In episode 49, our hosts profile Furusawa Distillery, the only distillery in Japan that has had not just one, but two female presidents. Includes a brief interview with current toji, Masako Furusawa, who is the 5th generation owner.
CHRISTOPHER PELLEGRINI Vermont born and bred, long-time Tokyo resident and author of The Shochu Handbook, Christopher learned about delicious fermentations as a beer brewer at Otter Creek (Middlebury, VT). He now spends most of his waking hours convincing strangers that shochu and awamori are unlike anything they’ve ever tried before.
STEPHEN LYMAN discovered Japan’s indigenous spirits at an izakaya in New York City. He was so enthralled that he now lives in Japan and works in a tiny craft shochu distillery every autumn. His first book, The Complete Guide to Japanese Drinks, was nominated for a 2020 James Beard Award.
Stephen and Christopher have been to more distilleries than we can remember.
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In 1892, the Furusawa Sadaichi Shoten was established in Odotsu Village on the Eastern coast of Miyazaki Prefecture. This family run koji specialist fermented miso, soy sauce, mirin, vinegar, and sake as well as distilling shochu. The business was so successful they built their current facilities in 1926 and remain there today. On a spit of land between the Pacific Ocean and the Hosoda River, the ocean air and frequent typhoons play a key role in how they make their traditional honkaku shochu even today.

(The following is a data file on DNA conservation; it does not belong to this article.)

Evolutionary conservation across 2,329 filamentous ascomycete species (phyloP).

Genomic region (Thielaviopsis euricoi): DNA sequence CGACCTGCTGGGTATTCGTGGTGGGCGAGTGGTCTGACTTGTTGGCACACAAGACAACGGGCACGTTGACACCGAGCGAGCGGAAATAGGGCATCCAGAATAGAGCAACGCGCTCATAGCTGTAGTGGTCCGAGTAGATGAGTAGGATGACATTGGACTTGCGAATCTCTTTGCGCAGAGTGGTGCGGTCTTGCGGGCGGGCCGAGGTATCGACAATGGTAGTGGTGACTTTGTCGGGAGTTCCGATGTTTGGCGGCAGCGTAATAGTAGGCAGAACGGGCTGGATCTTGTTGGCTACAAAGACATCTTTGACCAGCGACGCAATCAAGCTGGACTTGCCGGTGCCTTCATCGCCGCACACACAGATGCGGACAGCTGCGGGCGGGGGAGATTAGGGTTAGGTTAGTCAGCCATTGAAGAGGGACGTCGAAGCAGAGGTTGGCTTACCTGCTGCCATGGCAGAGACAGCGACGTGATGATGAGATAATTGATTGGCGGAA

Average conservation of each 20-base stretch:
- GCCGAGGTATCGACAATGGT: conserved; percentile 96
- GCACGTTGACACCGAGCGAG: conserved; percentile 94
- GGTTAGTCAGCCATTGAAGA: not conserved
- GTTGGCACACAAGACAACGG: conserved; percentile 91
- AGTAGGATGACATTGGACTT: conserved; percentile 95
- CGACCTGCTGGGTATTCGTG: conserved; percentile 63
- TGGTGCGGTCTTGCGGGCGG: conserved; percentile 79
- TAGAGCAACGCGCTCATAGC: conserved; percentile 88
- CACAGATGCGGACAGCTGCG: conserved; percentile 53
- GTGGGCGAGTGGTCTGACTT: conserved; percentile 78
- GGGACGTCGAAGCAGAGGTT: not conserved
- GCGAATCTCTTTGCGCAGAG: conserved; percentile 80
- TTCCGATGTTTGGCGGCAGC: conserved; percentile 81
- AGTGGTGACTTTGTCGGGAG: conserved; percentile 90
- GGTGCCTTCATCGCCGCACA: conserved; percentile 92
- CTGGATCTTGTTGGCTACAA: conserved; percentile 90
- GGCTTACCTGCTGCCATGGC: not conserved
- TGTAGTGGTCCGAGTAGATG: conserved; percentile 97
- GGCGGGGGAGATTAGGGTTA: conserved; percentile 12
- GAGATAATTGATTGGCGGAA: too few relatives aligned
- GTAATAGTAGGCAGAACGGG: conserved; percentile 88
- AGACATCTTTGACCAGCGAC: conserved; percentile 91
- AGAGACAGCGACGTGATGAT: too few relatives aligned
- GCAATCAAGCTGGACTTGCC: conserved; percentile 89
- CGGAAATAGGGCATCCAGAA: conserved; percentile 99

Things got rough during the Pacific War. The family built a concrete bunker into the distillery floor to protect their good in case of an air raid. Fortunately, the strength of the structure was never tested.
Unfortunately, at the end of the 2nd World War when the 2nd generation president died, leaving the business to his daughter, Motoko Furusawa. To our knowledge she’s the first female toji and president in modern shochu history. She incorporated into Furusawa Distillery, Co. Ltd. and began innovating in her nearly 30 years running the company.
Upon her retirement in 1974, her husband, Norimasa, took over. He hit the ground running, creating the now iconic Issho Hanjo Tsubo brand, which is now given to new businesses in hopes of long lasting profitability.
But he was only just getting started. Norimasa would take the brand national as well as consolidate greatly. He stopped the production of all fermented products including sake over his 33 years as president while turning their shochu into a nationally recognized brand. Their first breakout brand, Hitoriaruki (translated “walking alone”), is still a very popular today (if you can find it).
As with Motoko’s father, her husband would also die unexpectedly. Norimasa passed away on October 17, 2007 at the height of the production season. He and Motoko’s daughter, Masako, had been training under him so she stepped in to take over and has been running the show ever since.
As the 2nd female toji at Furusawa Distillery, Masako endeavors to carry on the traditions of her family and hopes to pass this down to future generation. Her big step forward (her mother incorporating, her father taking the brand national) is to begin exporting overseas. Today a trio of shochu from Furusawa are available from Honkaku Spirits in the US.
More to Explore
If you’d like to learn more about Furusawa Distillery, please reach out to Stephen or Christopher.